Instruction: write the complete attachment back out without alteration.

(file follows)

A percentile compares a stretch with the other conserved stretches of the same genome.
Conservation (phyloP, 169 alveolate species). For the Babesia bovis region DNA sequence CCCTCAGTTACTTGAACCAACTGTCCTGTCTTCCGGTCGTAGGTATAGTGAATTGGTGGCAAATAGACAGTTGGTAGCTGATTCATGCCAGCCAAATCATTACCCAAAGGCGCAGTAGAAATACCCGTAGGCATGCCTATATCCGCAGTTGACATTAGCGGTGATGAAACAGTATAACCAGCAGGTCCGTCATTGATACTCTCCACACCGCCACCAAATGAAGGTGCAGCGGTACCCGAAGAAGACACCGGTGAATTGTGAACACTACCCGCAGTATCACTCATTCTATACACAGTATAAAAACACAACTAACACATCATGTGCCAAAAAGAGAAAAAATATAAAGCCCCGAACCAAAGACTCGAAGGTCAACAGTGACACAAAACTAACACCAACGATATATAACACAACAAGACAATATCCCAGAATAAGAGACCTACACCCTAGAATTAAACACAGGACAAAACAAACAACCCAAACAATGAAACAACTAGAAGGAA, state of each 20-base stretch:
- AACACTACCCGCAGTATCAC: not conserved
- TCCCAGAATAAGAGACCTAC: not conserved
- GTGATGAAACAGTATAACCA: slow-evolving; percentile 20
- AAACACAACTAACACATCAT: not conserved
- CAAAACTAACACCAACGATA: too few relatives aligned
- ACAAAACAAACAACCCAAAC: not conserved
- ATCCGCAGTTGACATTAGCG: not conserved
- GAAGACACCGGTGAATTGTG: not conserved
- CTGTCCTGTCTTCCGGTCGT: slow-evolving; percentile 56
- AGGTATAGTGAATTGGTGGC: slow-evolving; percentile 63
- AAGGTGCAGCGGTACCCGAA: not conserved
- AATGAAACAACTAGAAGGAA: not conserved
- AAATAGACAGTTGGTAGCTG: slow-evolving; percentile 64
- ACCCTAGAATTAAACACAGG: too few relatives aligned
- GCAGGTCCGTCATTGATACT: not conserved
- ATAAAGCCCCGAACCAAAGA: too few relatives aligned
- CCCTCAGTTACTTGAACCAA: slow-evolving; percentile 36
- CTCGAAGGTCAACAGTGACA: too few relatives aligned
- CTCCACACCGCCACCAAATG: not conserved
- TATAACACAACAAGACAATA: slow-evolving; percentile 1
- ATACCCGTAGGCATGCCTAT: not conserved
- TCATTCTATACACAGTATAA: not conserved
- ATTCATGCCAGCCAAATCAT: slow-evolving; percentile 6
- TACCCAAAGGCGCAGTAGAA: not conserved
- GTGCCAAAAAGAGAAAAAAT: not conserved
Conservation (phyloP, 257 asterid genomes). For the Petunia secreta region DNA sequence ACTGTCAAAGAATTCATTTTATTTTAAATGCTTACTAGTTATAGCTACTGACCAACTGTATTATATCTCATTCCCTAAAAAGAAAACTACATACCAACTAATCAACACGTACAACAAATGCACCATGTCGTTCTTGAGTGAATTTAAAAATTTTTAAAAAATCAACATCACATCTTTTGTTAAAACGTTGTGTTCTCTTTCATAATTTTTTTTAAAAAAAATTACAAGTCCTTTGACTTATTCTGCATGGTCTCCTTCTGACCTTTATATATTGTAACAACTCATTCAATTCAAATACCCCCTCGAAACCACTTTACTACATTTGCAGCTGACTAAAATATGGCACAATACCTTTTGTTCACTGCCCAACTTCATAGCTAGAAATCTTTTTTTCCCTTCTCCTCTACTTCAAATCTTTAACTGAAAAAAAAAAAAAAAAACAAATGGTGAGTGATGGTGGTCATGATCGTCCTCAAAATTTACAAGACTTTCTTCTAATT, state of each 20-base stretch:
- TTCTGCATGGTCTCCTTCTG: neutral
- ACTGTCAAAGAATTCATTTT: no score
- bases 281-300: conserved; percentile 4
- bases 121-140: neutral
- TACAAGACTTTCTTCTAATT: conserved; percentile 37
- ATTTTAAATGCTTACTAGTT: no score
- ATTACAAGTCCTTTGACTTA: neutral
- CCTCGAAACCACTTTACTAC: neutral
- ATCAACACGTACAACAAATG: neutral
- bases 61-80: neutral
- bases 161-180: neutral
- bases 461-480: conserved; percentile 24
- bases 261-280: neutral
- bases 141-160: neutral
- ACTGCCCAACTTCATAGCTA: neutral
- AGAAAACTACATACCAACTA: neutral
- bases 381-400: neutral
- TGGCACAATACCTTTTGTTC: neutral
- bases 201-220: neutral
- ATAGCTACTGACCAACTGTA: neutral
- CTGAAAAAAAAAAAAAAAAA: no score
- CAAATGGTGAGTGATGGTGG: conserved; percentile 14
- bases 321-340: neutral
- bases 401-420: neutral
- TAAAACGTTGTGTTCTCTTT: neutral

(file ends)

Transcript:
A percentile compares a stretch with the other conserved stretches of the same genome.
Conservation (phyloP, 169 alveolate species). For the Babesia bovis region DNA sequence CCCTCAGTTACTTGAACCAACTGTCCTGTCTTCCGGTCGTAGGTATAGTGAATTGGTGGCAAATAGACAGTTGGTAGCTGATTCATGCCAGCCAAATCATTACCCAAAGGCGCAGTAGAAATACCCGTAGGCATGCCTATATCCGCAGTTGACATTAGCGGTGATGAAACAGTATAACCAGCAGGTCCGTCATTGATACTCTCCACACCGCCACCAAATGAAGGTGCAGCGGTACCCGAAGAAGACACCGGTGAATTGTGAACACTACCCGCAGTATCACTCATTCTATACACAGTATAAAAACACAACTAACACATCATGTGCCAAAAAGAGAAAAAATATAAAGCCCCGAACCAAAGACTCGAAGGTCAACAGTGACACAAAACTAACACCAACGATATATAACACAACAAGACAATATCCCAGAATAAGAGACCTACACCCTAGAATTAAACACAGGACAAAACAAACAACCCAAACAATGAAACAACTAGAAGGAA, state of each 20-base stretch:
- AACACTACCCGCAGTATCAC: not conserved
- TCCCAGAATAAGAGACCTAC: not conserved
- GTGATGAAACAGTATAACCA: slow-evolving; percentile 20
- AAACACAACTAACACATCAT: not conserved
- CAAAACTAACACCAACGATA: too few relatives aligned
- ACAAAACAAACAACCCAAAC: not conserved
- ATCCGCAGTTGACATTAGCG: not conserved
- GAAGACACCGGTGAATTGTG: not conserved
- CTGTCCTGTCTTCCGGTCGT: slow-evolving; percentile 56
- AGGTATAGTGAATTGGTGGC: slow-evolving; percentile 63
- AAGGTGCAGCGGTACCCGAA: not conserved
- AATGAAACAACTAGAAGGAA: not conserved
- AAATAGACAGTTGGTAGCTG: slow-evolving; percentile 64
- ACCCTAGAATTAAACACAGG: too few relatives aligned
- GCAGGTCCGTCATTGATACT: not conserved
- ATAAAGCCCCGAACCAAAGA: too few relatives aligned
- CCCTCAGTTACTTGAACCAA: slow-evolving; percentile 36
- CTCGAAGGTCAACAGTGACA: too few relatives aligned
- CTCCACACCGCCACCAAATG: not conserved
- TATAACACAACAAGACAATA: slow-evolving; percentile 1
- ATACCCGTAGGCATGCCTAT: not conserved
- TCATTCTATACACAGTATAA: not conserved
- ATTCATGCCAGCCAAATCAT: slow-evolving; percentile 6
- TACCCAAAGGCGCAGTAGAA: not conserved
- GTGCCAAAAAGAGAAAAAAT: not conserved
Conservation (phyloP, 257 asterid genomes). For the Petunia secreta region DNA sequence ACTGTCAAAGAATTCATTTTATTTTAAATGCTTACTAGTTATAGCTACTGACCAACTGTATTATATCTCATTCCCTAAAAAGAAAACTACATACCAACTAATCAACACGTACAACAAATGCACCATGTCGTTCTTGAGTGAATTTAAAAATTTTTAAAAAATCAACATCACATCTTTTGTTAAAACGTTGTGTTCTCTTTCATAATTTTTTTTAAAAAAAATTACAAGTCCTTTGACTTATTCTGCATGGTCTCCTTCTGACCTTTATATATTGTAACAACTCATTCAATTCAAATACCCCCTCGAAACCACTTTACTACATTTGCAGCTGACTAAAATATGGCACAATACCTTTTGTTCACTGCCCAACTTCATAGCTAGAAATCTTTTTTTCCCTTCTCCTCTACTTCAAATCTTTAACTGAAAAAAAAAAAAAAAAACAAATGGTGAGTGATGGTGGTCATGATCGTCCTCAAAATTTACAAGACTTTCTTCTAATT, state of each 20-base stretch:
- TTCTGCATGGTCTCCTTCTG: neutral
- ACTGTCAAAGAATTCATTTT: no score
- bases 281-300: conserved; percentile 4
- bases 121-140: neutral
- TACAAGACTTTCTTCTAATT: conserved; percentile 37
- ATTTTAAATGCTTACTAGTT: no score
- ATTACAAGTCCTTTGACTTA: neutral
- CCTCGAAACCACTTTACTAC: neutral
- ATCAACACGTACAACAAATG: neutral
- bases 61-80: neutral
- bases 161-180: neutral
- bases 461-480: conserved; percentile 24
- bases 261-280: neutral
- bases 141-160: neutral
- ACTGCCCAACTTCATAGCTA: neutral
- AGAAAACTACATACCAACTA: neutral
- bases 381-400: neutral
- TGGCACAATACCTTTTGTTC: neutral
- bases 201-220: neutral
- ATAGCTACTGACCAACTGTA: neutral
- CTGAAAAAAAAAAAAAAAAA: no score
- CAAATGGTGAGTGATGGTGG: conserved; percentile 14
- bases 321-340: neutral
- bases 401-420: neutral
- TAAAACGTTGTGTTCTCTTT: neutral